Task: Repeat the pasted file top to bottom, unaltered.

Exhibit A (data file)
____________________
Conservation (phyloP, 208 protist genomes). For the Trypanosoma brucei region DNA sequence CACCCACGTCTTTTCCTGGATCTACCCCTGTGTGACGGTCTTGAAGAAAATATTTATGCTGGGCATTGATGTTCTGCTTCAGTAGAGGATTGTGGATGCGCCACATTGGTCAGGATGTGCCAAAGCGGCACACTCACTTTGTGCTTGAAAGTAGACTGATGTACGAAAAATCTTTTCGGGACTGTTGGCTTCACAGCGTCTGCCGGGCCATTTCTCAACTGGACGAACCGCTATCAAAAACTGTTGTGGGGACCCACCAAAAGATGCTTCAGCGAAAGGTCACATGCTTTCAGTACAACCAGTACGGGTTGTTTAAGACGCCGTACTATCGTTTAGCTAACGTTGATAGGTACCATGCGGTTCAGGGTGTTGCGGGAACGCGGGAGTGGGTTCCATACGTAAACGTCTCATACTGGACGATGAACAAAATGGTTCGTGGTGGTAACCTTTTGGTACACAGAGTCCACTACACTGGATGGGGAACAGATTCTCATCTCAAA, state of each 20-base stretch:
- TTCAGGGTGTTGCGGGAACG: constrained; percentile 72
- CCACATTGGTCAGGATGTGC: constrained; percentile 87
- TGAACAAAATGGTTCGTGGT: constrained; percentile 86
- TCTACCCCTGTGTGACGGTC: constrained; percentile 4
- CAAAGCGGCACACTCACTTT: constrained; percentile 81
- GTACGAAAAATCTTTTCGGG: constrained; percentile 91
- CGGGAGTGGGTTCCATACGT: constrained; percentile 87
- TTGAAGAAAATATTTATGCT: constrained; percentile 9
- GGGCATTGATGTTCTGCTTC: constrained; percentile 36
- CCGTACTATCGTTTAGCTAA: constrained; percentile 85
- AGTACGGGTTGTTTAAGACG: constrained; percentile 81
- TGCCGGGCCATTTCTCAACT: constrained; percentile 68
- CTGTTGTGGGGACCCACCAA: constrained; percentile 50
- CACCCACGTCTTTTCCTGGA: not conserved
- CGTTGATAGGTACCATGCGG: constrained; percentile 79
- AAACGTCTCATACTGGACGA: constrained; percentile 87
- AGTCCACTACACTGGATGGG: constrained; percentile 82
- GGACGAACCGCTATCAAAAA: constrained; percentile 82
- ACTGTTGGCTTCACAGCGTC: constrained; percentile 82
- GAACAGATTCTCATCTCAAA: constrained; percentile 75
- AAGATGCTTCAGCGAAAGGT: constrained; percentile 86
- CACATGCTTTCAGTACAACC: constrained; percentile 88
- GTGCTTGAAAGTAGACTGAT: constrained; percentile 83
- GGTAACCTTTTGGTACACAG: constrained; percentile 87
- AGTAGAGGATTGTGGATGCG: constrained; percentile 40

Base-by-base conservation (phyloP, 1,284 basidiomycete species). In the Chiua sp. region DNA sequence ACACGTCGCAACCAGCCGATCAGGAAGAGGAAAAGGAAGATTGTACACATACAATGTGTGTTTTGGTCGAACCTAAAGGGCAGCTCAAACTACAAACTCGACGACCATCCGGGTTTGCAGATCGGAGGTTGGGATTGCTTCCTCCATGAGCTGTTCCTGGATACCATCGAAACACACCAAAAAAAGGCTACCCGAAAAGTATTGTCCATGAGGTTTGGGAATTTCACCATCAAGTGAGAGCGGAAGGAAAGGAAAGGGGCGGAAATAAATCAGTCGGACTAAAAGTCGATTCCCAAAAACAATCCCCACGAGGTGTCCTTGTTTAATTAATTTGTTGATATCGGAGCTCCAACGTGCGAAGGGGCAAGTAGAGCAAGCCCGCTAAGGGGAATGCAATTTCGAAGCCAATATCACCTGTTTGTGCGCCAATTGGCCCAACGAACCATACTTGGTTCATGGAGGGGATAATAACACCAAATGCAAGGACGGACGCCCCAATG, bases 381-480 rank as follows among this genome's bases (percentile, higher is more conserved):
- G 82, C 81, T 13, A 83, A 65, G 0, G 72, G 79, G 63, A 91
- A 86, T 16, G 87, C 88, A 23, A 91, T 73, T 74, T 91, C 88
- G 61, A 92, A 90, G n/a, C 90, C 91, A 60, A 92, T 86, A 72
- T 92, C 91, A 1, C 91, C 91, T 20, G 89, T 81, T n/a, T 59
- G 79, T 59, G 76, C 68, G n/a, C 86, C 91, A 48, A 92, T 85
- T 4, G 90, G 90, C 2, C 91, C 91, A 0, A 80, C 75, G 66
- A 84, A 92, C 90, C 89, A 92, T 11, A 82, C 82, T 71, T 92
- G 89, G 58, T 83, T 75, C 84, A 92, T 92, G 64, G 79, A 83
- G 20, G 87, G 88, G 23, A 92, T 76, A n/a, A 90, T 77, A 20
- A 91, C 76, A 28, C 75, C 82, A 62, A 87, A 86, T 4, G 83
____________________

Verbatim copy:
Conservation (phyloP, 208 protist genomes). For the Trypanosoma brucei region DNA sequence CACCCACGTCTTTTCCTGGATCTACCCCTGTGTGACGGTCTTGAAGAAAATATTTATGCTGGGCATTGATGTTCTGCTTCAGTAGAGGATTGTGGATGCGCCACATTGGTCAGGATGTGCCAAAGCGGCACACTCACTTTGTGCTTGAAAGTAGACTGATGTACGAAAAATCTTTTCGGGACTGTTGGCTTCACAGCGTCTGCCGGGCCATTTCTCAACTGGACGAACCGCTATCAAAAACTGTTGTGGGGACCCACCAAAAGATGCTTCAGCGAAAGGTCACATGCTTTCAGTACAACCAGTACGGGTTGTTTAAGACGCCGTACTATCGTTTAGCTAACGTTGATAGGTACCATGCGGTTCAGGGTGTTGCGGGAACGCGGGAGTGGGTTCCATACGTAAACGTCTCATACTGGACGATGAACAAAATGGTTCGTGGTGGTAACCTTTTGGTACACAGAGTCCACTACACTGGATGGGGAACAGATTCTCATCTCAAA, state of each 20-base stretch:
- TTCAGGGTGTTGCGGGAACG: constrained; percentile 72
- CCACATTGGTCAGGATGTGC: constrained; percentile 87
- TGAACAAAATGGTTCGTGGT: constrained; percentile 86
- TCTACCCCTGTGTGACGGTC: constrained; percentile 4
- CAAAGCGGCACACTCACTTT: constrained; percentile 81
- GTACGAAAAATCTTTTCGGG: constrained; percentile 91
- CGGGAGTGGGTTCCATACGT: constrained; percentile 87
- TTGAAGAAAATATTTATGCT: constrained; percentile 9
- GGGCATTGATGTTCTGCTTC: constrained; percentile 36
- CCGTACTATCGTTTAGCTAA: constrained; percentile 85
- AGTACGGGTTGTTTAAGACG: constrained; percentile 81
- TGCCGGGCCATTTCTCAACT: constrained; percentile 68
- CTGTTGTGGGGACCCACCAA: constrained; percentile 50
- CACCCACGTCTTTTCCTGGA: not conserved
- CGTTGATAGGTACCATGCGG: constrained; percentile 79
- AAACGTCTCATACTGGACGA: constrained; percentile 87
- AGTCCACTACACTGGATGGG: constrained; percentile 82
- GGACGAACCGCTATCAAAAA: constrained; percentile 82
- ACTGTTGGCTTCACAGCGTC: constrained; percentile 82
- GAACAGATTCTCATCTCAAA: constrained; percentile 75
- AAGATGCTTCAGCGAAAGGT: constrained; percentile 86
- CACATGCTTTCAGTACAACC: constrained; percentile 88
- GTGCTTGAAAGTAGACTGAT: constrained; percentile 83
- GGTAACCTTTTGGTACACAG: constrained; percentile 87
- AGTAGAGGATTGTGGATGCG: constrained; percentile 40

Base-by-base conservation (phyloP, 1,284 basidiomycete species). In the Chiua sp. region DNA sequence ACACGTCGCAACCAGCCGATCAGGAAGAGGAAAAGGAAGATTGTACACATACAATGTGTGTTTTGGTCGAACCTAAAGGGCAGCTCAAACTACAAACTCGACGACCATCCGGGTTTGCAGATCGGAGGTTGGGATTGCTTCCTCCATGAGCTGTTCCTGGATACCATCGAAACACACCAAAAAAAGGCTACCCGAAAAGTATTGTCCATGAGGTTTGGGAATTTCACCATCAAGTGAGAGCGGAAGGAAAGGAAAGGGGCGGAAATAAATCAGTCGGACTAAAAGTCGATTCCCAAAAACAATCCCCACGAGGTGTCCTTGTTTAATTAATTTGTTGATATCGGAGCTCCAACGTGCGAAGGGGCAAGTAGAGCAAGCCCGCTAAGGGGAATGCAATTTCGAAGCCAATATCACCTGTTTGTGCGCCAATTGGCCCAACGAACCATACTTGGTTCATGGAGGGGATAATAACACCAAATGCAAGGACGGACGCCCCAATG, bases 381-480 rank as follows among this genome's bases (percentile, higher is more conserved):
- G 82, C 81, T 13, A 83, A 65, G 0, G 72, G 79, G 63, A 91
- A 86, T 16, G 87, C 88, A 23, A 91, T 73, T 74, T 91, C 88
- G 61, A 92, A 90, G n/a, C 90, C 91, A 60, A 92, T 86, A 72
- T 92, C 91, A 1, C 91, C 91, T 20, G 89, T 81, T n/a, T 59
- G 79, T 59, G 76, C 68, G n/a, C 86, C 91, A 48, A 92, T 85
- T 4, G 90, G 90, C 2, C 91, C 91, A 0, A 80, C 75, G 66
- A 84, A 92, C 90, C 89, A 92, T 11, A 82, C 82, T 71, T 92
- G 89, G 58, T 83, T 75, C 84, A 92, T 92, G 64, G 79, A 83
- G 20, G 87, G 88, G 23, A 92, T 76, A n/a, A 90, T 77, A 20
- A 91, C 76, A 28, C 75, C 82, A 62, A 87, A 86, T 4, G 83